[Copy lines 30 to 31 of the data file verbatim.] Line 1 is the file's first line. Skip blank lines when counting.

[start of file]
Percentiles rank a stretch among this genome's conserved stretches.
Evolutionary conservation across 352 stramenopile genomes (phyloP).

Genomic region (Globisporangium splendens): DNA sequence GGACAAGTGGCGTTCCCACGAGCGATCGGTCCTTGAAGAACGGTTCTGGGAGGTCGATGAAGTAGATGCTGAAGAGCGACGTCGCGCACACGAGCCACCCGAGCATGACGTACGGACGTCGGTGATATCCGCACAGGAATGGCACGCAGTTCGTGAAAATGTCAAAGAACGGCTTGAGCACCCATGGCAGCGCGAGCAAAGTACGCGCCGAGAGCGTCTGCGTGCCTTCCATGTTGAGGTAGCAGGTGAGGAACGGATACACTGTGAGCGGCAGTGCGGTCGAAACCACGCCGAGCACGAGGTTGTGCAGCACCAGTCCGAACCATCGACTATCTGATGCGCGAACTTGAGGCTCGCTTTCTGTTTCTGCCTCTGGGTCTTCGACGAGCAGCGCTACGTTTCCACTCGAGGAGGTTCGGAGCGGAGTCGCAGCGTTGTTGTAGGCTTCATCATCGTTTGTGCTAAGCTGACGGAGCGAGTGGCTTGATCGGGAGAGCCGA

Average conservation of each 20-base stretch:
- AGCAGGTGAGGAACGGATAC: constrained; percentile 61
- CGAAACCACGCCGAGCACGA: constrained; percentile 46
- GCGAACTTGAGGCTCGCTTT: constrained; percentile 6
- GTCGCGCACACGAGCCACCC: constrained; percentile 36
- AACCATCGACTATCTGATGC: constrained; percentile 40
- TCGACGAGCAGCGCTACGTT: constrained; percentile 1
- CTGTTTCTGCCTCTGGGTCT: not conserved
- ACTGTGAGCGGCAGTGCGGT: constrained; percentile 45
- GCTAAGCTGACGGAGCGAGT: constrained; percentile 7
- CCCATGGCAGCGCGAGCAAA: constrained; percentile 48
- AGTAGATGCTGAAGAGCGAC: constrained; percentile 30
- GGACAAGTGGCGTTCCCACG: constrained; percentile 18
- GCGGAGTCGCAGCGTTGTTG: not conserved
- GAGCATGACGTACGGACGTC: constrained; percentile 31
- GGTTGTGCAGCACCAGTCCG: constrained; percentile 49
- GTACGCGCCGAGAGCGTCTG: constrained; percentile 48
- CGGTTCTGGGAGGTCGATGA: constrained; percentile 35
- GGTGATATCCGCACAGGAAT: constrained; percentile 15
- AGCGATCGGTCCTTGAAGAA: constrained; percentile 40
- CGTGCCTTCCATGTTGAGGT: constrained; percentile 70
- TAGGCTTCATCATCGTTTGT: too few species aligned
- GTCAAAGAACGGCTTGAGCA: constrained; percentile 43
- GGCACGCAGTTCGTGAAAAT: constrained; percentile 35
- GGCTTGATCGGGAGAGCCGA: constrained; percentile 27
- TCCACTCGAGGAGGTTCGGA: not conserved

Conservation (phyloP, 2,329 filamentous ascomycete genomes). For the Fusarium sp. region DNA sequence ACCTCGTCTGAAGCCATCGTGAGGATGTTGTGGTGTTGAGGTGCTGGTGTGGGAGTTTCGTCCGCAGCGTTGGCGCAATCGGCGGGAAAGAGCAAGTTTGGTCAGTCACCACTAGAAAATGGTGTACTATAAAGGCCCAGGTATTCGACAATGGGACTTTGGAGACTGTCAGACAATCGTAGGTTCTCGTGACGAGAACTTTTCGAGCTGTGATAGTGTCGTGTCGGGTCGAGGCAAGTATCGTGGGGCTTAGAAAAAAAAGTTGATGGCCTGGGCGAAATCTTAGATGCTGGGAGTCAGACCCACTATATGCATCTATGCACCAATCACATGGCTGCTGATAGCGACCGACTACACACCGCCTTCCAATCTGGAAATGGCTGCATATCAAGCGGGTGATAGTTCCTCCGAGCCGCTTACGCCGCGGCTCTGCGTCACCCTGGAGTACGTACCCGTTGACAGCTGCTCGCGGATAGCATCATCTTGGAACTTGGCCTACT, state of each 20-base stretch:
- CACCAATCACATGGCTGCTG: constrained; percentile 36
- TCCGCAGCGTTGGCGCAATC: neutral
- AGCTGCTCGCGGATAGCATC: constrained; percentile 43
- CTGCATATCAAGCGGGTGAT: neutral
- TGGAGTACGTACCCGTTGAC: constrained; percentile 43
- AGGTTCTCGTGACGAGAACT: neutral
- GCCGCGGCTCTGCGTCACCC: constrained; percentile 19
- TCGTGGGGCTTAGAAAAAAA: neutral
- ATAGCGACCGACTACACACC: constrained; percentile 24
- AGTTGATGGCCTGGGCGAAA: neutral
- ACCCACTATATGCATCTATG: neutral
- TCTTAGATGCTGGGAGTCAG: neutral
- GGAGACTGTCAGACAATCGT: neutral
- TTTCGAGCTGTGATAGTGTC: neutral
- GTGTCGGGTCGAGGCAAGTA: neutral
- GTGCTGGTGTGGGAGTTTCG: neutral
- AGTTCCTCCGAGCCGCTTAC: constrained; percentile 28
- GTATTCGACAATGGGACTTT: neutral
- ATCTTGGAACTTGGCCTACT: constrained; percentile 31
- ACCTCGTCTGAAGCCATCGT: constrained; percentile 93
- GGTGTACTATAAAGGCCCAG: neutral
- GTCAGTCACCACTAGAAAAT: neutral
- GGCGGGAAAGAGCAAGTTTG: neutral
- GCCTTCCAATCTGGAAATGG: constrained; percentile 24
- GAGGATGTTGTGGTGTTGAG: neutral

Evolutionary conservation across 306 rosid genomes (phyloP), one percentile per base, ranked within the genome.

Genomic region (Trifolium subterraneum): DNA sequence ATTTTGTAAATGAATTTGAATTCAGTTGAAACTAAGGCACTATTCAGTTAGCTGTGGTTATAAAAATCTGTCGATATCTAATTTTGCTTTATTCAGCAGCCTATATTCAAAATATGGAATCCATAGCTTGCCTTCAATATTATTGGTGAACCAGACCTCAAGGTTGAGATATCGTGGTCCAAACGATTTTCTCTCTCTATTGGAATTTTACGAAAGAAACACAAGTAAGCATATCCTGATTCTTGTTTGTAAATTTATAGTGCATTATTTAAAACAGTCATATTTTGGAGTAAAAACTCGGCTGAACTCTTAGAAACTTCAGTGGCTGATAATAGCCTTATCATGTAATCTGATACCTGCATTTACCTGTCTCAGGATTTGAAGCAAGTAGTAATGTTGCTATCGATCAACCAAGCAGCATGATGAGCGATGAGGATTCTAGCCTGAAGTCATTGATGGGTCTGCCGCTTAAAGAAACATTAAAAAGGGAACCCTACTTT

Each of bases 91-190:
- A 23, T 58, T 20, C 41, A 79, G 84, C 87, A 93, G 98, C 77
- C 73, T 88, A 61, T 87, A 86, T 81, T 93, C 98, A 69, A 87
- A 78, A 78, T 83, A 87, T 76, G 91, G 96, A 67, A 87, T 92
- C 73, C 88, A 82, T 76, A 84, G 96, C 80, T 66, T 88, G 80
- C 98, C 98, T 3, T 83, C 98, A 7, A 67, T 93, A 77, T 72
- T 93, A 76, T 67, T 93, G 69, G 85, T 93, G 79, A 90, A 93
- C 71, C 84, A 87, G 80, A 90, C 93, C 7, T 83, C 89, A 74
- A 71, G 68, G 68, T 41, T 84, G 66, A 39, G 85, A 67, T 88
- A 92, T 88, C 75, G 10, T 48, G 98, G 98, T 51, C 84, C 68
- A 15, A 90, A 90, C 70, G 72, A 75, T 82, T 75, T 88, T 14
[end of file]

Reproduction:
Conservation (phyloP, 2,329 filamentous ascomycete genomes). For the Fusarium sp. region DNA sequence ACCTCGTCTGAAGCCATCGTGAGGATGTTGTGGTGTTGAGGTGCTGGTGTGGGAGTTTCGTCCGCAGCGTTGGCGCAATCGGCGGGAAAGAGCAAGTTTGGTCAGTCACCACTAGAAAATGGTGTACTATAAAGGCCCAGGTATTCGACAATGGGACTTTGGAGACTGTCAGACAATCGTAGGTTCTCGTGACGAGAACTTTTCGAGCTGTGATAGTGTCGTGTCGGGTCGAGGCAAGTATCGTGGGGCTTAGAAAAAAAAGTTGATGGCCTGGGCGAAATCTTAGATGCTGGGAGTCAGACCCACTATATGCATCTATGCACCAATCACATGGCTGCTGATAGCGACCGACTACACACCGCCTTCCAATCTGGAAATGGCTGCATATCAAGCGGGTGATAGTTCCTCCGAGCCGCTTACGCCGCGGCTCTGCGTCACCCTGGAGTACGTACCCGTTGACAGCTGCTCGCGGATAGCATCATCTTGGAACTTGGCCTACT, state of each 20-base stretch:
- CACCAATCACATGGCTGCTG: constrained; percentile 36